Thompson was responding to a different argument raised by the mayor — that the comptroller is avoiding discussion of his support for gay marriage as he focuses instead on pulling out his base in the African-American and other people of color communities. Several times during the September 17 interview, Bloomberg pointed to what he said is the social conservatism of the black and Latino communities.
The statement from the comptroller’s campaign distinguished Thompson’s record from the mayor’s by emphasizing his support for more comprehensive AIDS education, including classroom condom demonstrations, and his advocacy for two bills passed over Bloomberg’s veto, but never implemented — one that would require contractors doing significant business with the city to offer their gay employees the same partner rights given to married couples, and another establishing anti-bullying policies in city schools protecting specific groups, including gay, lesbian, and transgendered students. (Last year, the Bloomberg administration rolled out its own program to combat harassment in the schools.)
The Thompson campaign also noted the comptroller’s success, as head of the city employee pension funds, in forcing 75 companies in which New York invests to adopt workplace fairness policies encompassing sexual orientation and gender identity, an effort for which he received the Champion Award from Out and Equal Workplace Advocates, an LGBT non-profit.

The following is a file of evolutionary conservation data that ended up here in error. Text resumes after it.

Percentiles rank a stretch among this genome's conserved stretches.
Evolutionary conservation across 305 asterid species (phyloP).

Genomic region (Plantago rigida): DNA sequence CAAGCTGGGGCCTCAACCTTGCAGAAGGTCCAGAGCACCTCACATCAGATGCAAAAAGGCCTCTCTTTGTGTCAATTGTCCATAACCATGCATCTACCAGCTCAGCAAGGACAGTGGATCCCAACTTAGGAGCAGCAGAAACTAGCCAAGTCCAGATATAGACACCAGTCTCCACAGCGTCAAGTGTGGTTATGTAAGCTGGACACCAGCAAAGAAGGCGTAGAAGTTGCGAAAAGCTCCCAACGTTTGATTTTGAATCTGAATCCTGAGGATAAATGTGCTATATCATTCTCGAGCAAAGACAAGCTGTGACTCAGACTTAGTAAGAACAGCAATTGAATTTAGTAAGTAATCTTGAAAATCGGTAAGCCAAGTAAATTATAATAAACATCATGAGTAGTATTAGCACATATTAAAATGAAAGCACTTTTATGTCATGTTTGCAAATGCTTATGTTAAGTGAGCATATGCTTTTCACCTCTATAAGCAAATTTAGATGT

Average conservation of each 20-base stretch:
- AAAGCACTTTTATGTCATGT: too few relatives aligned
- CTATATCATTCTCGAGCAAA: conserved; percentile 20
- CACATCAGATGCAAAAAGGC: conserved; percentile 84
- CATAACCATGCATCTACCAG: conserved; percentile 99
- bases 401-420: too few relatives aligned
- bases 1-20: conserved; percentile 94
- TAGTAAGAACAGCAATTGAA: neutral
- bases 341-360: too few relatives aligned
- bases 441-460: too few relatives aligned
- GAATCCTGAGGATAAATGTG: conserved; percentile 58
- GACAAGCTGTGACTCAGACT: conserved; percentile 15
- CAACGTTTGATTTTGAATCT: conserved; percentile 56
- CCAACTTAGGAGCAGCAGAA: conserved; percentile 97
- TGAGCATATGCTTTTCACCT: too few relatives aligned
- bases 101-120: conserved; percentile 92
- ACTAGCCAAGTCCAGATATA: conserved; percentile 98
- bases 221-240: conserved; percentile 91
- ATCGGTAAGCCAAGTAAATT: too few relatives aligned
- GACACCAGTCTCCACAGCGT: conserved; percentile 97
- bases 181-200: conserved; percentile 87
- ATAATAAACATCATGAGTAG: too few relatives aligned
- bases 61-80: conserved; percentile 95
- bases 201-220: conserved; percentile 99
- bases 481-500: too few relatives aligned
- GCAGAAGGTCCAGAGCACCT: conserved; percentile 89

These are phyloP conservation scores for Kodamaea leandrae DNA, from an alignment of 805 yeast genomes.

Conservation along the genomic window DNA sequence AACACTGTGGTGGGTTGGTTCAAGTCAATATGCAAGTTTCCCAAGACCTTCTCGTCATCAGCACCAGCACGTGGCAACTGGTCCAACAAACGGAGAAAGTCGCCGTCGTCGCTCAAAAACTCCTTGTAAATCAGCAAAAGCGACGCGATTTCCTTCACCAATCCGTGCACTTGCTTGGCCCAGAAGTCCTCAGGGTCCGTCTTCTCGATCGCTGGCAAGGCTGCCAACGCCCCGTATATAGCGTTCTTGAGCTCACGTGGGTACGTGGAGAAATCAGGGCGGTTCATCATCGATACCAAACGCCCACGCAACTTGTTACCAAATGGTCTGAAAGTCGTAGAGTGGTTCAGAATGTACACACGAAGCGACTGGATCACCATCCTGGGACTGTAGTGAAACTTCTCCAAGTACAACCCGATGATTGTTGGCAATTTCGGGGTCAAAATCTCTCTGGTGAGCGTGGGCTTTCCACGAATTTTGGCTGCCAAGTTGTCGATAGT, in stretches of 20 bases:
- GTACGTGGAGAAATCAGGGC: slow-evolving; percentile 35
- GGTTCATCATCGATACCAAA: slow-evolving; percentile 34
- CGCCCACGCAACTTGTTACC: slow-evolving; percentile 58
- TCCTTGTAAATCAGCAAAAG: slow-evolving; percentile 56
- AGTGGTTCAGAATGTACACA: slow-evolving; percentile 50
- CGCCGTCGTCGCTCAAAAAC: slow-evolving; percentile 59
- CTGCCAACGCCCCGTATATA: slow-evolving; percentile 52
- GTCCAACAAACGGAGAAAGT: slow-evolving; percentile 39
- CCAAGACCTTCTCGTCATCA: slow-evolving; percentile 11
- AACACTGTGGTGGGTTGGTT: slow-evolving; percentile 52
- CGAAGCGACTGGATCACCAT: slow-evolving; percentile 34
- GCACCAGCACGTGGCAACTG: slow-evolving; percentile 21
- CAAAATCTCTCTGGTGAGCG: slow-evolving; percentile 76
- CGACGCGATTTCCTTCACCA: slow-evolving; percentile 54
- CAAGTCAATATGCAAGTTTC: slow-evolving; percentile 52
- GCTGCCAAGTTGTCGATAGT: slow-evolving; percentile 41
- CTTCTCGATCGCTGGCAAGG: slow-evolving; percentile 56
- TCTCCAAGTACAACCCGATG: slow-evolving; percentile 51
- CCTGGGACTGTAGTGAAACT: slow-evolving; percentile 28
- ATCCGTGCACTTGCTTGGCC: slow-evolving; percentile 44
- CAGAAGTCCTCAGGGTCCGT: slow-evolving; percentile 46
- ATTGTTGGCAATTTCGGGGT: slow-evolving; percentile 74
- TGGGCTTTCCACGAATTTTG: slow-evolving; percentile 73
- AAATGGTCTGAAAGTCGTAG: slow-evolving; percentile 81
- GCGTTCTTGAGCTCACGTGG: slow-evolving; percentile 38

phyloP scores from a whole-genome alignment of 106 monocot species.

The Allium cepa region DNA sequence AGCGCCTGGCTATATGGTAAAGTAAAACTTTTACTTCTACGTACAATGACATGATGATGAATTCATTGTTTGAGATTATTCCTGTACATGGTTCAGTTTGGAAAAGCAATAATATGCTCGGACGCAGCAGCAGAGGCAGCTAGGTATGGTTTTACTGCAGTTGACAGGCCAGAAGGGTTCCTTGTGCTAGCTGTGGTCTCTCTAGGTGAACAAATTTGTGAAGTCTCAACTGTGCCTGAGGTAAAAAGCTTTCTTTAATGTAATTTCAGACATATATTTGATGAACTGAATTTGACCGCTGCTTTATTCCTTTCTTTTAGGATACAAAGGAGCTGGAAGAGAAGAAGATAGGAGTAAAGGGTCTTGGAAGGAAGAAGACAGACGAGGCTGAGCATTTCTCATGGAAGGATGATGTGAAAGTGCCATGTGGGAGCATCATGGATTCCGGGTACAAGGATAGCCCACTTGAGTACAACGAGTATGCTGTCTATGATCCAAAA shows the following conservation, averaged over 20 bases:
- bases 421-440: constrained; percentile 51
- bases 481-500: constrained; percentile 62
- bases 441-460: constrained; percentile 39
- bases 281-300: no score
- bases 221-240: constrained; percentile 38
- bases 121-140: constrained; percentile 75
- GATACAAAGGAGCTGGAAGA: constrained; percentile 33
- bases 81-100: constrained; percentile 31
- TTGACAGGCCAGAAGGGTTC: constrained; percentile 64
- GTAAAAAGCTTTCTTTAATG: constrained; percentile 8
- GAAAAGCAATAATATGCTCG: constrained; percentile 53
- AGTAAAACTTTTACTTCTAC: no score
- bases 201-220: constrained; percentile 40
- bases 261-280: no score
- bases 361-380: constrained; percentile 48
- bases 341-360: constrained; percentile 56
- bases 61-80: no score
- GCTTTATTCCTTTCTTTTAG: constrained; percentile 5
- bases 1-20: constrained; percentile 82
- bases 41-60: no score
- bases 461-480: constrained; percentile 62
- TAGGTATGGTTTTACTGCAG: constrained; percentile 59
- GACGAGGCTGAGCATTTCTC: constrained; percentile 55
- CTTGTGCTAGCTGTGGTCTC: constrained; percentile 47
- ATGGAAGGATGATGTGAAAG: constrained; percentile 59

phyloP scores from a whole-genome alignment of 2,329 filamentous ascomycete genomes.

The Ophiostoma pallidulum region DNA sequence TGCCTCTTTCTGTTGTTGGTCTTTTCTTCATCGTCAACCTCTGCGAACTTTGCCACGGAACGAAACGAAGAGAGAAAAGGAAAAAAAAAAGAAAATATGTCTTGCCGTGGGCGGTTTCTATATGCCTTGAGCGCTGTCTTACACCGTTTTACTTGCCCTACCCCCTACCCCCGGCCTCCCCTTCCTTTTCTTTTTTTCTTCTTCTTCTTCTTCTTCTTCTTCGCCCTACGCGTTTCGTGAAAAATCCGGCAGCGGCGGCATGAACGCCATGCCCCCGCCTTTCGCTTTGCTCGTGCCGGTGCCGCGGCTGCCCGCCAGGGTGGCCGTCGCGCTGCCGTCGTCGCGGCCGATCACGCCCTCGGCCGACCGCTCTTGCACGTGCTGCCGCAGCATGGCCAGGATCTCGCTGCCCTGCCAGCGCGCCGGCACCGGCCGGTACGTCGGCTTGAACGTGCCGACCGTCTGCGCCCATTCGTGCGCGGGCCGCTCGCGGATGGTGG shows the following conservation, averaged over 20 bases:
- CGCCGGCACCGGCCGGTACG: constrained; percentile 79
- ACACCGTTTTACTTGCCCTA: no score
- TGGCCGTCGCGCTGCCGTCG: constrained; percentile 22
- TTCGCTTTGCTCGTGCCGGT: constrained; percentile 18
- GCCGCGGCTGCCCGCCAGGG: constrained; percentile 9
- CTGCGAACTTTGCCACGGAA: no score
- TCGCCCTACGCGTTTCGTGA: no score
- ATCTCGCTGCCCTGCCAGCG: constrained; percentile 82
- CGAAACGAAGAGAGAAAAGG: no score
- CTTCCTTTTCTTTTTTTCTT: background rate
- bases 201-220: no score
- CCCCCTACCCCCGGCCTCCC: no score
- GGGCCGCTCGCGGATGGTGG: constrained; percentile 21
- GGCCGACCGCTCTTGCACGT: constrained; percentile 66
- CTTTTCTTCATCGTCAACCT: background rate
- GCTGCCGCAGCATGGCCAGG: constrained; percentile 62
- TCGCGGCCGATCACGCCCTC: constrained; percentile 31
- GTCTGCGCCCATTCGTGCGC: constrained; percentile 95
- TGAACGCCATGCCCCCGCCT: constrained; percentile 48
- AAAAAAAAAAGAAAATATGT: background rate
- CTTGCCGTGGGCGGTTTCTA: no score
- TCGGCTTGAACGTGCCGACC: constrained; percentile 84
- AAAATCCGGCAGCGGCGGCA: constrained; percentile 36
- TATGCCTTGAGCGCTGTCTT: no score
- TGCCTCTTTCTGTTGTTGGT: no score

Duane’s optimism on the prospects for enacting the marriage bill this year was echoed by other advocates.
“We don’t agree with Mayor Bloomberg’s statement that marriage equality does not have a chance of coming up for a vote this fall,” Alan Van Capelle, executive director of the Empire State Pride Agenda, the LGBT community’s lead lobbying group in Albany, told Gay City News in an email message. “The mayor is focused on New York City and his race for re-election, and not on the details involved in moving the marriage bill forward in Albany. We know from the work that we do daily on this issue that marriage equality is still very much in play in 2009.”
Van Capelle’s comments included a hint of pique at the mayor for talking down marriage equality’s prospects at a critical juncture in the legislative process.
“The mayor’s statements were disappointing,” he wrote. “Nobody ever thinks we will win and in the end we always do.”
Duane sounded less concerned about the impact of Bloomberg’s words.
“Regardless of what the mayor says, we will move forward full steam ahead and his comments won’t change that,” the senator said.
Christine Quinn, the out lesbian speaker of the City Council, who has traveled to Albany several times this year to lobby senators on marriage equality, told Gay City News, “I disagree with the mayor. I do believe that there is a real potential and a very real potential in the near future.”
Quinn was cautious, however, about making a specific prediction of favorable Senate action this year.
“If I knew exactly when” the measure would move, “I would probably know who was going to win the trifecta at Belmont,” she said, but added, “I don’t see any reason to think that there is not potential to have this vote.”
Quinn said she recently met with John Sampson, the Brooklyn Democrat who now heads up the majority caucus in the Senate.
“He was overall very supportive of the issue,” she said. “Obviously in the position he’s in, he’s counting votes.”
Asked whether Bloomberg offering a negative assessment concerned her, Quinn said, “People have to answer questions honestly."